22:48:46nsh:i'm not sure what's cynical except the behaviour of leaders of the free world
23:22:46moa:nsh: exploiting an obsolete compromised behaviour arising from laws enacted by their bidding
23:23:25moa:not to say that the current set of laws enacted by their bidding wont be cyncially exploited far into the future
23:24:17moa:you seem to think the 'leaders' of the free world have technical input into these laws :)
23:24:19nsh:ah, right; we're on the same page. i mistook that you were suggesting that commenters were being over-cynical
23:25:22nsh:well, to keep [vaguely] on topic. why did all these VPN implementations use standardized primes in the first place?
23:26:01moa:TIL: predicting the future is difficult, predicting human reaction to the future is next to impossible
23:26:19moa:srry OT
23:32:17moa:nsh: good question ... because "people shouldn't roll their own crypto"?
23:33:32moa:maybe the standardised ones are different from the standardized ones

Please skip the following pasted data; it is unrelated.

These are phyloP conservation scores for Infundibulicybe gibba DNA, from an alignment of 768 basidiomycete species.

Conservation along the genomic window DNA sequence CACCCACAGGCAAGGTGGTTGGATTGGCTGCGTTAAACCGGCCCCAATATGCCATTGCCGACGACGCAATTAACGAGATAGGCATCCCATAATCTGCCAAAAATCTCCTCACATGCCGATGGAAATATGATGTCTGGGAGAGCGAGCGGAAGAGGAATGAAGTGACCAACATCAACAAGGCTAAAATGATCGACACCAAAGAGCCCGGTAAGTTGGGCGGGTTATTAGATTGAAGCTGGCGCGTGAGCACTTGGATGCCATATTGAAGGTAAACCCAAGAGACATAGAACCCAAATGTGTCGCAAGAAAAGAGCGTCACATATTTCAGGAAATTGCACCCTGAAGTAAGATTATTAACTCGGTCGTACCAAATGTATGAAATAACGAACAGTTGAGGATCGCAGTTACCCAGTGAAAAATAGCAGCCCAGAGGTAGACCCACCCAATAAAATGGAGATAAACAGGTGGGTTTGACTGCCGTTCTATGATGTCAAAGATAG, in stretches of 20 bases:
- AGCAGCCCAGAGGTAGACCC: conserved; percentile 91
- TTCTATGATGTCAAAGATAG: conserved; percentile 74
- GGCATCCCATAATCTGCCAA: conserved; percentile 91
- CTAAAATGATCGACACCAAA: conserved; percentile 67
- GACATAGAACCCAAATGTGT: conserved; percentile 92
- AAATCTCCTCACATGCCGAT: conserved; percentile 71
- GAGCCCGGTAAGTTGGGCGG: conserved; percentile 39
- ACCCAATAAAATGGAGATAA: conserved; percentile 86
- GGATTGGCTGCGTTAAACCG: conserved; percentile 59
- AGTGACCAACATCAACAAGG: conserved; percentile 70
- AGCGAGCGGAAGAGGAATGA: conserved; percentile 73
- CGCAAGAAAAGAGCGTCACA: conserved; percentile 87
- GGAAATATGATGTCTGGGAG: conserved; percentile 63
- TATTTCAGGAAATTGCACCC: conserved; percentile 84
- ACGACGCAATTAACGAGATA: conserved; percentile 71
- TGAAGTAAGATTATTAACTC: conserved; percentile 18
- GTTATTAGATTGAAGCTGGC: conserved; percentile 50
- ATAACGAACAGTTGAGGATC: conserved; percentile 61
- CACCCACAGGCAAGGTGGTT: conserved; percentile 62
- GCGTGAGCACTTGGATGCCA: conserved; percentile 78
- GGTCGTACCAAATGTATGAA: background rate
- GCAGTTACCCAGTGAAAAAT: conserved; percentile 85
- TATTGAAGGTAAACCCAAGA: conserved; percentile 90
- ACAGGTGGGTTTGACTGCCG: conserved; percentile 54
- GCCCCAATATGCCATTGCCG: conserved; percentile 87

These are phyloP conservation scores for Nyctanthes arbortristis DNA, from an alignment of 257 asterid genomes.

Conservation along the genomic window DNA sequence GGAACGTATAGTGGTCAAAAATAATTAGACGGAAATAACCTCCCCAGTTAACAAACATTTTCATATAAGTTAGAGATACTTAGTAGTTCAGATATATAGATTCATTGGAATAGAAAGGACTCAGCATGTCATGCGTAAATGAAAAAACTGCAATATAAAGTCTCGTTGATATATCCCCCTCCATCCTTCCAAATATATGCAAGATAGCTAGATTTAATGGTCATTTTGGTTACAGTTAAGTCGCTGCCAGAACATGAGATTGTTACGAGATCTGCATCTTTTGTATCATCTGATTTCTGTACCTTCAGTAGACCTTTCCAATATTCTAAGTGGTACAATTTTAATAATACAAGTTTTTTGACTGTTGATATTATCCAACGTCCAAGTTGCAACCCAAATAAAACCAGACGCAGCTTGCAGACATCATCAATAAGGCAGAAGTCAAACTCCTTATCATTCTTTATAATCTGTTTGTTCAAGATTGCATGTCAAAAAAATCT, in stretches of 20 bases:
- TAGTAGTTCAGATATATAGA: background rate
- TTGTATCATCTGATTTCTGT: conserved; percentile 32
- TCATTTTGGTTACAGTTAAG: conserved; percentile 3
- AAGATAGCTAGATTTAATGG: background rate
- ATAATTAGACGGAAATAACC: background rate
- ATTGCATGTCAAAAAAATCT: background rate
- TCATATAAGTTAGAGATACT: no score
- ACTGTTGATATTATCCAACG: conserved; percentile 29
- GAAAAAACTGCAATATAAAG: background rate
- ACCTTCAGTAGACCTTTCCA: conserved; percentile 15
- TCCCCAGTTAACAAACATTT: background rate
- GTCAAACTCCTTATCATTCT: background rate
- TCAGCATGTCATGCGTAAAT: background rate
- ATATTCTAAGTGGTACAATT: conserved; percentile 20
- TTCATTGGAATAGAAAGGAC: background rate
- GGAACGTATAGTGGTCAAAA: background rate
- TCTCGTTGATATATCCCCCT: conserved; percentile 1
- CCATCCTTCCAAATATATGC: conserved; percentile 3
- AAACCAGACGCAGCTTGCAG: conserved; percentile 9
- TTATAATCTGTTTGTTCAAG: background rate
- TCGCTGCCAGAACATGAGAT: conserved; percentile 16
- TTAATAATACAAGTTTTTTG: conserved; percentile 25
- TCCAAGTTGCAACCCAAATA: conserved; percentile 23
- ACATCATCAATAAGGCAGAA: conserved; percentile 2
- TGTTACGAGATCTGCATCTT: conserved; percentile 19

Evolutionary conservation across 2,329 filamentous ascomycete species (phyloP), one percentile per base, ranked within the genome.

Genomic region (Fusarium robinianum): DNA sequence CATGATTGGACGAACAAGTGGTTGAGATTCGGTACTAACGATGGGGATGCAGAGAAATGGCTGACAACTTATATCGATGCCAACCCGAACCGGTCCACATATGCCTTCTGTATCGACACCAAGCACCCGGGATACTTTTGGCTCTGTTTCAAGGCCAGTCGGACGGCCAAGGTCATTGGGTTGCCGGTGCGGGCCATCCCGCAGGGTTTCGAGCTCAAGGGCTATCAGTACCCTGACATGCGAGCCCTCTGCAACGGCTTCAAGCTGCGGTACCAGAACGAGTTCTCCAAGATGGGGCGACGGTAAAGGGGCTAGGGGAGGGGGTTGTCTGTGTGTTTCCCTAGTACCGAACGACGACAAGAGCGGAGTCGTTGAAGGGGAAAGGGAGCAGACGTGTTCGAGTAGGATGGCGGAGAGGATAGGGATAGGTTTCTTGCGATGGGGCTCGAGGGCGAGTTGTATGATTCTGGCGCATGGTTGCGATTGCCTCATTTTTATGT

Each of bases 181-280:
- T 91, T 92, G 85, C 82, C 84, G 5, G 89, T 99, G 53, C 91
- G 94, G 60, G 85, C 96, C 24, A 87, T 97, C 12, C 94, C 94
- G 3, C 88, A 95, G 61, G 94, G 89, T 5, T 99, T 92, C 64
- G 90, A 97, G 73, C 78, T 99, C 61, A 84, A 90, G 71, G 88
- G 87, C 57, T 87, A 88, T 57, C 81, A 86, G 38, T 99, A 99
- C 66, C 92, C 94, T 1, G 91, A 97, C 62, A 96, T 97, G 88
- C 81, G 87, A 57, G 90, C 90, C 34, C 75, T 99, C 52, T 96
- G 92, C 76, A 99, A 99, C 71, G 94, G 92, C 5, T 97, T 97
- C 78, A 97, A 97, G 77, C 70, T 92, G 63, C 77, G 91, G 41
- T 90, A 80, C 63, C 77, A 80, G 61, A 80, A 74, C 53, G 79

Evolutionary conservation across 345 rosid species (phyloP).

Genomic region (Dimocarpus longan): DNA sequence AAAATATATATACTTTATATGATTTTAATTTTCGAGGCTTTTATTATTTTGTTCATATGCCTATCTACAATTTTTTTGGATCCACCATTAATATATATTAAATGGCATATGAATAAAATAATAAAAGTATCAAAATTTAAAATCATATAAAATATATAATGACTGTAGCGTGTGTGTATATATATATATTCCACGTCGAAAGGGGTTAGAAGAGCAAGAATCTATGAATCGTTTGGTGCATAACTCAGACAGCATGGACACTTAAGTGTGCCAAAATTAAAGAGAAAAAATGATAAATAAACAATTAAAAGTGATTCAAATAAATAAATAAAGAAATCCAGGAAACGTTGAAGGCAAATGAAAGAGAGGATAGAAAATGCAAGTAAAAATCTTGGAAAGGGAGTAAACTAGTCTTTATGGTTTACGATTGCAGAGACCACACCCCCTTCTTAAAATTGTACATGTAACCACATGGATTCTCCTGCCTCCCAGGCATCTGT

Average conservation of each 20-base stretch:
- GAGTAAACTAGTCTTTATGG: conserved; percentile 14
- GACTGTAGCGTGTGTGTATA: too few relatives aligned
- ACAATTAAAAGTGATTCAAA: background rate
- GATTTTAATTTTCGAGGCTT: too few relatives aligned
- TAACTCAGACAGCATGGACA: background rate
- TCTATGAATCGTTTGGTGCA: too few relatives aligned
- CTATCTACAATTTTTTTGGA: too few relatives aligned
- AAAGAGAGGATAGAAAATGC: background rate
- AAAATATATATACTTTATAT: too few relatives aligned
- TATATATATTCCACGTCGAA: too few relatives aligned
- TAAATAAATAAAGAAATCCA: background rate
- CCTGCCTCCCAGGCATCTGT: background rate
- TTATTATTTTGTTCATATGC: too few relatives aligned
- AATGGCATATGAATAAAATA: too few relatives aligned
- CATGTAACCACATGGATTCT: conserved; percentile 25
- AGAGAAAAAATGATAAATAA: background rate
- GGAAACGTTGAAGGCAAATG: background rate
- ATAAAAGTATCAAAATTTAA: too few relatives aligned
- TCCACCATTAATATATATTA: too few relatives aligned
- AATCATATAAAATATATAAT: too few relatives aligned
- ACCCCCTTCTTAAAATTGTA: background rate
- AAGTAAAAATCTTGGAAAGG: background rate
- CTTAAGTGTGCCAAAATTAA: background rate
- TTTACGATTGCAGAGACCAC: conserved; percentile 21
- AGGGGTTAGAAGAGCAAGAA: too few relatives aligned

23:34:14hulkhogan_:nsh: i thought it was b/c DHE export laws purposely demanded for crippled crypto
23:36:08gmaxwell:16:25 < nsh> well, to keep [vaguely] on topic. why did all these VPN implementations use standardized primes in the first place?
23:36:20gmaxwell:because generating acceptable numbers for a DH group is computationally expensive.
23:36:25gmaxwell:(worse than generating RSA keys)
23:37:43gmaxwell:And assuming your group is good there is no known harm in using a standarized one--- (if your group is weak enough that doing the precomputation to crack many keys makes sense, then next year it'll be weak enough that just cracking single keys makes sense)
23:37:55nsh:* nsh nods
23:38:13gmaxwell:Also, if you'll note-- some of this logjam stuff has pointed out that things using their own groups are actually using groups which aren't safe primes or aren't even primes!
23:38:30nsh:why are DH group primes more expensive to generate/filter than primes for RSA exponents?
23:39:40moa:'aren't even primes' ... lol